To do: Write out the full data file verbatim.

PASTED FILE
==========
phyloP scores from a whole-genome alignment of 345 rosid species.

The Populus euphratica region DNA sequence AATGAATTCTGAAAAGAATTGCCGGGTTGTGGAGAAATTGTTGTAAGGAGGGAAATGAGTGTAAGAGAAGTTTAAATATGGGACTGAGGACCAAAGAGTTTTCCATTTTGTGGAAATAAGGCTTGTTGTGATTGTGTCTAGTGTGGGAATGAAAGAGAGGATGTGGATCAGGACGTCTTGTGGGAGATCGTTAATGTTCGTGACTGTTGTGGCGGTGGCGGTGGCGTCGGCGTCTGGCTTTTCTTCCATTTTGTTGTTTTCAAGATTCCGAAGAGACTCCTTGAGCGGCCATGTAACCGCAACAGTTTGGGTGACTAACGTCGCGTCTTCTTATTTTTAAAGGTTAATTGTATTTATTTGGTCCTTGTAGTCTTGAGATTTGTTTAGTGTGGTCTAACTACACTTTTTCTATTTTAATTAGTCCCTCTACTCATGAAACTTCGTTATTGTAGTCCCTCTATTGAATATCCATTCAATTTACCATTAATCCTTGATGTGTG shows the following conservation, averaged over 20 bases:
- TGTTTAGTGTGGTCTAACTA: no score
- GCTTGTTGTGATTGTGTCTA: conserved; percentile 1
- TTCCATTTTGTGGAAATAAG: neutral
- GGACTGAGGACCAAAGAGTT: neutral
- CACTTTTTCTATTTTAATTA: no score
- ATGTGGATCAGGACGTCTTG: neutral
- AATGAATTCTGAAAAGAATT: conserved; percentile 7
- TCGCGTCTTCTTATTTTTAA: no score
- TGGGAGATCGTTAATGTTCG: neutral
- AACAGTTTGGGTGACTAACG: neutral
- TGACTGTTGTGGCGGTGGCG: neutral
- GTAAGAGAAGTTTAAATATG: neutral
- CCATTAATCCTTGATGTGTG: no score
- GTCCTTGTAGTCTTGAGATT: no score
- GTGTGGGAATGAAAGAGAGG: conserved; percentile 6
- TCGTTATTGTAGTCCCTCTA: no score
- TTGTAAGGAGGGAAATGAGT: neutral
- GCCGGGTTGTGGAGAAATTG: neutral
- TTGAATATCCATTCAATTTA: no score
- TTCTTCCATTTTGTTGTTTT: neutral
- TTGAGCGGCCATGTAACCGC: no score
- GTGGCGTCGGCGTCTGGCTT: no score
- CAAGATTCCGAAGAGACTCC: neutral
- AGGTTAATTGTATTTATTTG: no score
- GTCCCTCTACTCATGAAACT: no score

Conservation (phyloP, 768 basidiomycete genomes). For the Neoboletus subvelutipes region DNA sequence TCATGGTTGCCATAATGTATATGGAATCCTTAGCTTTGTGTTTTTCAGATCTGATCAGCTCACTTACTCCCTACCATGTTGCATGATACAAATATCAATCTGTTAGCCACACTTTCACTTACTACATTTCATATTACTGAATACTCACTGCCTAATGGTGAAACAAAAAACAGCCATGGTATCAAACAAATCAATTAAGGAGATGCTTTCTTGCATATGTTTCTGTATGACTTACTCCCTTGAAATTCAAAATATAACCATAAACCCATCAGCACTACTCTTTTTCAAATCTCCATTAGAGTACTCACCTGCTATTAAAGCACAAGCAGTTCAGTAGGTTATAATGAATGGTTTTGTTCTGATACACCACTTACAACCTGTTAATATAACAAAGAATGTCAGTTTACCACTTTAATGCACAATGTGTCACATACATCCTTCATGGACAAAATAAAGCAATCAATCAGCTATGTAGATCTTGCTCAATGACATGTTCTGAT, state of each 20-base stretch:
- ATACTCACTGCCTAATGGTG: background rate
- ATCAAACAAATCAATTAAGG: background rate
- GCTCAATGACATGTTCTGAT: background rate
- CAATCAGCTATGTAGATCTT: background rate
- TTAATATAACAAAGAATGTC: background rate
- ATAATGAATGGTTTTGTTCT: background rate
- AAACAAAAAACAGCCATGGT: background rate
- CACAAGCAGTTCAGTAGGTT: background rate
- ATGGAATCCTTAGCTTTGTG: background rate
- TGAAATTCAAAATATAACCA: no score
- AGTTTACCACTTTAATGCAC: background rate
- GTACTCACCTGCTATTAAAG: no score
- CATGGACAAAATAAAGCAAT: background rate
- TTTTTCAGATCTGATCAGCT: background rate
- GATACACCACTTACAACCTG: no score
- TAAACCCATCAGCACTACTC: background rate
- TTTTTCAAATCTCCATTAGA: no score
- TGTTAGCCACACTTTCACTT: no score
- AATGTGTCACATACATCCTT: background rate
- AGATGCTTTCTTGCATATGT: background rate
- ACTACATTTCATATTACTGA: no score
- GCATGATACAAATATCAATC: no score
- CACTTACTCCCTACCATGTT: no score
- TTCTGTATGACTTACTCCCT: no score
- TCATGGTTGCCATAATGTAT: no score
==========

phyloP scores from a whole-genome alignment of 345 rosid species.

The Populus euphratica region DNA sequence AATGAATTCTGAAAAGAATTGCCGGGTTGTGGAGAAATTGTTGTAAGGAGGGAAATGAGTGTAAGAGAAGTTTAAATATGGGACTGAGGACCAAAGAGTTTTCCATTTTGTGGAAATAAGGCTTGTTGTGATTGTGTCTAGTGTGGGAATGAAAGAGAGGATGTGGATCAGGACGTCTTGTGGGAGATCGTTAATGTTCGTGACTGTTGTGGCGGTGGCGGTGGCGTCGGCGTCTGGCTTTTCTTCCATTTTGTTGTTTTCAAGATTCCGAAGAGACTCCTTGAGCGGCCATGTAACCGCAACAGTTTGGGTGACTAACGTCGCGTCTTCTTATTTTTAAAGGTTAATTGTATTTATTTGGTCCTTGTAGTCTTGAGATTTGTTTAGTGTGGTCTAACTACACTTTTTCTATTTTAATTAGTCCCTCTACTCATGAAACTTCGTTATTGTAGTCCCTCTATTGAATATCCATTCAATTTACCATTAATCCTTGATGTGTG shows the following conservation, averaged over 20 bases:
- TGTTTAGTGTGGTCTAACTA: no score
- GCTTGTTGTGATTGTGTCTA: conserved; percentile 1
- TTCCATTTTGTGGAAATAAG: neutral
- GGACTGAGGACCAAAGAGTT: neutral
- CACTTTTTCTATTTTAATTA: no score
- ATGTGGATCAGGACGTCTTG: neutral
- AATGAATTCTGAAAAGAATT: conserved; percentile 7
- TCGCGTCTTCTTATTTTTAA: no score
- TGGGAGATCGTTAATGTTCG: neutral
- AACAGTTTGGGTGACTAACG: neutral
- TGACTGTTGTGGCGGTGGCG: neutral
- GTAAGAGAAGTTTAAATATG: neutral
- CCATTAATCCTTGATGTGTG: no score
- GTCCTTGTAGTCTTGAGATT: no score
- GTGTGGGAATGAAAGAGAGG: conserved; percentile 6
- TCGTTATTGTAGTCCCTCTA: no score
- TTGTAAGGAGGGAAATGAGT: neutral
- GCCGGGTTGTGGAGAAATTG: neutral
- TTGAATATCCATTCAATTTA: no score
- TTCTTCCATTTTGTTGTTTT: neutral
- TTGAGCGGCCATGTAACCGC: no score
- GTGGCGTCGGCGTCTGGCTT: no score
- CAAGATTCCGAAGAGACTCC: neutral
- AGGTTAATTGTATTTATTTG: no score
- GTCCCTCTACTCATGAAACT: no score

Conservation (phyloP, 768 basidiomycete genomes). For the Neoboletus subvelutipes region DNA sequence TCATGGTTGCCATAATGTATATGGAATCCTTAGCTTTGTGTTTTTCAGATCTGATCAGCTCACTTACTCCCTACCATGTTGCATGATACAAATATCAATCTGTTAGCCACACTTTCACTTACTACATTTCATATTACTGAATACTCACTGCCTAATGGTGAAACAAAAAACAGCCATGGTATCAAACAAATCAATTAAGGAGATGCTTTCTTGCATATGTTTCTGTATGACTTACTCCCTTGAAATTCAAAATATAACCATAAACCCATCAGCACTACTCTTTTTCAAATCTCCATTAGAGTACTCACCTGCTATTAAAGCACAAGCAGTTCAGTAGGTTATAATGAATGGTTTTGTTCTGATACACCACTTACAACCTGTTAATATAACAAAGAATGTCAGTTTACCACTTTAATGCACAATGTGTCACATACATCCTTCATGGACAAAATAAAGCAATCAATCAGCTATGTAGATCTTGCTCAATGACATGTTCTGAT, state of each 20-base stretch:
- ATACTCACTGCCTAATGGTG: background rate
- ATCAAACAAATCAATTAAGG: background rate
- GCTCAATGACATGTTCTGAT: background rate
- CAATCAGCTATGTAGATCTT: background rate
- TTAATATAACAAAGAATGTC: background rate
- ATAATGAATGGTTTTGTTCT: background rate
- AAACAAAAAACAGCCATGGT: background rate
- CACAAGCAGTTCAGTAGGTT: background rate
- ATGGAATCCTTAGCTTTGTG: background rate
- TGAAATTCAAAATATAACCA: no score
- AGTTTACCACTTTAATGCAC: background rate
- GTACTCACCTGCTATTAAAG: no score
- CATGGACAAAATAAAGCAAT: background rate
- TTTTTCAGATCTGATCAGCT: background rate
- GATACACCACTTACAACCTG: no score
- TAAACCCATCAGCACTACTC: background rate
- TTTTTCAAATCTCCATTAGA: no score
- TGTTAGCCACACTTTCACTT: no score
- AATGTGTCACATACATCCTT: background rate
- AGATGCTTTCTTGCATATGT: background rate
- ACTACATTTCATATTACTGA: no score
- GCATGATACAAATATCAATC: no score
- CACTTACTCCCTACCATGTT: no score
- TTCTGTATGACTTACTCCCT: no score
- TCATGGTTGCCATAATGTAT: no score